“Aim for the due date and you won’t be far off.”
My sons were scarcely an hour old when a midwife uttered those words. That due date was almost 13 weeks in the future. Yet that’s how long we’d apparently have to wait until we could take them home.
It dragged. There was so much that happened between that traumatic premature birth and the moment when I left the hospital with my family of four.
In this post, I rewind to that day in the summer of 2019 and relive the immediate aftermath of bringing my sons into the outside world.
Whether you’ve spent a day or what feels like a lifetime in NICU with your baby, you’re affected for a long time. And all the while, the thing you focus on more than anything — even when you don’t realise it — is going home… forever.
For me, that moment came, somewhat miraculously, earlier than that projected date. My sons had been patients in two different neonatal units for a total of nine weeks, gradually developing and progressing to the point where nurses, doctors and consultants all collectively agreed it was time.
The chaos of discharge day
Chaos? But hadn’t everything been building to this moment?
Well, yes… and no.
Because while some people take their babies home hours after their birth with a happy smile and a grateful wave, parents of preemies have a lot to take in and think about.
“We’ll do our best to send you home by early afternoon so you’ve got time to settle in”, is what we were told.
But thanks to the unit seeing one of its busier days in terms of new arrivals and staff scurrying around the ward, it felt as though we were largely forgotten about for much of the day. After all, by this point, our babies were the ones needing the least amount of medical attention.
To get things moving, a consultant paediatrician needed to perform some final checks and sign the discharge papers to allow us to leave for good. In the midst of this, a photographer — one of those from Bounty that snaps newborns — was clicking away in the corner. This was in lieu of the boys not being photographed at their actual birth because of the medical interventions.
By the time those important (and unimportant) items were ticked off the list, I excitedly went to the car and unclipped the pristine new car seats we’d bought, and trudged back to the NICU ward with one in each hand.
But it still wasn’t time. With dusk falling, there was another piece of admin: watching some videos about baby safety.
I get it: parents of sick or premature children are stressed. In fact, parents of any baby are stressed. But I really didn’t see the benefit to me watching a DVD that warned me of the damage a parent can do if they shake their baby. Or how stress can cause a parent to inflict physical trauma on their child.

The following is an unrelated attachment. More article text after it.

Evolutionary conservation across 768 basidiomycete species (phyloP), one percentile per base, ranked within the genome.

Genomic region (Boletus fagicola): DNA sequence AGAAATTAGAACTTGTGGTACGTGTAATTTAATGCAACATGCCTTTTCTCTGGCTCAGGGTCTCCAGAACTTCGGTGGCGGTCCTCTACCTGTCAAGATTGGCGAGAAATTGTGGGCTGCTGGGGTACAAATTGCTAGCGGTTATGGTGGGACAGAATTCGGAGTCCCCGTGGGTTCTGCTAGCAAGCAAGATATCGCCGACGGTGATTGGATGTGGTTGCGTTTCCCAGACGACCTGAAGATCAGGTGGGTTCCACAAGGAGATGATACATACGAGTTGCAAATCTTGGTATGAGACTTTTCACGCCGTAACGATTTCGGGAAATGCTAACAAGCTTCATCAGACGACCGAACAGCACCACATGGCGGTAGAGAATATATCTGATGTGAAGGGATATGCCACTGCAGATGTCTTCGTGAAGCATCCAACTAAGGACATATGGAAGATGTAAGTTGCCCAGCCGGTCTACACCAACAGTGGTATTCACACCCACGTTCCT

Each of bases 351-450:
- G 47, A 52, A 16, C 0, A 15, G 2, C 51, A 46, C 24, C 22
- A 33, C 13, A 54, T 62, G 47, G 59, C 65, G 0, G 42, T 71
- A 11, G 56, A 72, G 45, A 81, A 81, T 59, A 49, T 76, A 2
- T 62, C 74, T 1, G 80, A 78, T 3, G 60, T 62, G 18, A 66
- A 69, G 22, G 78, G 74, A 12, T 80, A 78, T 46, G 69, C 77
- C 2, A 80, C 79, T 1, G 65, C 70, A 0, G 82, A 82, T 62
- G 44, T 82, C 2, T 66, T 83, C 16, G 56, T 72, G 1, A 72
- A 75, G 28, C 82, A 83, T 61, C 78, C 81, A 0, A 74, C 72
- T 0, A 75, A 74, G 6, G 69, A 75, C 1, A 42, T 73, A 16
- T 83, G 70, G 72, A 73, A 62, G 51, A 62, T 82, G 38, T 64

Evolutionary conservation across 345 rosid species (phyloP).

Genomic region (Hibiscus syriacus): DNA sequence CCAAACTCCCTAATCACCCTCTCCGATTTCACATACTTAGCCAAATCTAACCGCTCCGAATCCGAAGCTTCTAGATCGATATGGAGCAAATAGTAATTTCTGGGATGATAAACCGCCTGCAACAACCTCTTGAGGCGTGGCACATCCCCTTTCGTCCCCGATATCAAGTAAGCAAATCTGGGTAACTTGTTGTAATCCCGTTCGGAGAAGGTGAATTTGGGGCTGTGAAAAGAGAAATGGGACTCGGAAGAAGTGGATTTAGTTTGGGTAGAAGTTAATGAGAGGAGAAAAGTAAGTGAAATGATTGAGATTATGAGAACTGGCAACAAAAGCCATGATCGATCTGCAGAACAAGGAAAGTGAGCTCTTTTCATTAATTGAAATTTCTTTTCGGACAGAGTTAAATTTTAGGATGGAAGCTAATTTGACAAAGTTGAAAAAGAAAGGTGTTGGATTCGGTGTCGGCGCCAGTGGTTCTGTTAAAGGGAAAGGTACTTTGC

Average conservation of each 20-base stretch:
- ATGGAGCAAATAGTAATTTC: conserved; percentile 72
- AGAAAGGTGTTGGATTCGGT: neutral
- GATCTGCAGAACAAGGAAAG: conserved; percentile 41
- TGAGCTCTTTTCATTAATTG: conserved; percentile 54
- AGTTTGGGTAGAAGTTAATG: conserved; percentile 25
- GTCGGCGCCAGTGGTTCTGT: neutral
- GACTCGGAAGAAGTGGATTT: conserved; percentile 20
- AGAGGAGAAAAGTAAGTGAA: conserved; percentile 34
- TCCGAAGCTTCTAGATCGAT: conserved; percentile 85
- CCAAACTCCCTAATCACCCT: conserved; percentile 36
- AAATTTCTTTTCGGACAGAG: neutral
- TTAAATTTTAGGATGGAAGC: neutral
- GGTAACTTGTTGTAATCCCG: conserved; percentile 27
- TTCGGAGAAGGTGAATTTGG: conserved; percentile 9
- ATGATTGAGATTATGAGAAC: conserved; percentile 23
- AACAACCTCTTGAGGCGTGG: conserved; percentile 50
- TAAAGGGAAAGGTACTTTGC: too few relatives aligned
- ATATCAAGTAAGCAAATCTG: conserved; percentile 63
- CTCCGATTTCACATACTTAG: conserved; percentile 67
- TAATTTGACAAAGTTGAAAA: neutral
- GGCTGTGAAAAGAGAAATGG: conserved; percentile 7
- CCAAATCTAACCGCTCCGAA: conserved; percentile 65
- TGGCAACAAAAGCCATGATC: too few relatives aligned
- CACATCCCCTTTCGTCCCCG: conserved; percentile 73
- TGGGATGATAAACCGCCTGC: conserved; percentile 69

I know it happens. I know there are sick individuals in the world who harm young people. But for the past nine weeks, I’d sat by the side of two incubators praying that my children would pull through — that they’d survive this ordeal.
Was this really the time I needed to watch it?
Another video followed; what to do if your baby stops breathing. Complete with a practice on a dummy.
Again, understandable — but why now? Why not any other time in these past nine weeks?
Finally, at around 5:30pm, we bundled our boys into car seats for the first time and took them into the outside world for the first time. The two-minute walk to the car took at least 10 minutes, as I took in the experience; the first time their skin had been touched by fresh, outdoor air.
“Welcome to the world. These are trees. That’s the sky”
In our shiny new car, having checked the seats had safely clicked into their bases a million times, I drove home at a snail’s pace, hands clammy with nerves.
And then, we were home. My wife and I each placed a seat on our living room floor and laughed at each other.
“Erm, what now?”
After weeks of coming home alone, here we were with our sons. Just us. No nurses, doctors or consultants. No prying eyes. No machinery and medical equipment. Just the only thing we’d prayed for — a healthy family of four.
Except… it wasn’t.
The hospital had been our home from home for more than two months. Now we were home, parenting for real. At times in the hospital it had almost felt make-believe. Asking to hold your baby or changing their nappy while a nurse looks over you is not normal.
And while it felt great to finally have the boys with us, there was an overwhelming sense of trauma and raw emotion that we brought home too.
We’d had no chance to process everything that had happened and, to boot, we had the worry and angst of being solely responsible for our babies’ health. Preemies are more at risk of illness and infection, and we were ultra-wary about exposing them to anything that might harm them.
With two babies to think about, it was hard enough keeping track of feeds, but we also had to administer medicines and supplements throughout the day.
I don’t believe bringing any baby home is a cakewalk, but this — despite me not having any other experience — felt different.
The end of the beginning
Leaving the NICU for good is not the happy, fairytale end some people make it out to be. In fact, many babies find themselves back in the hospital due to complications or illness. Thankfully, we never found ourselves in that situation.
Once your baby is discharged from neonatal care, it may seem like the end, but really it’s just a closing of a chapter. There are still emotions running high and there’s lots to consider and overcome.
Of course, the experience will be different for every family, but there are many similarities that only parents of premature or sick babies will understand.
Time is the only healer.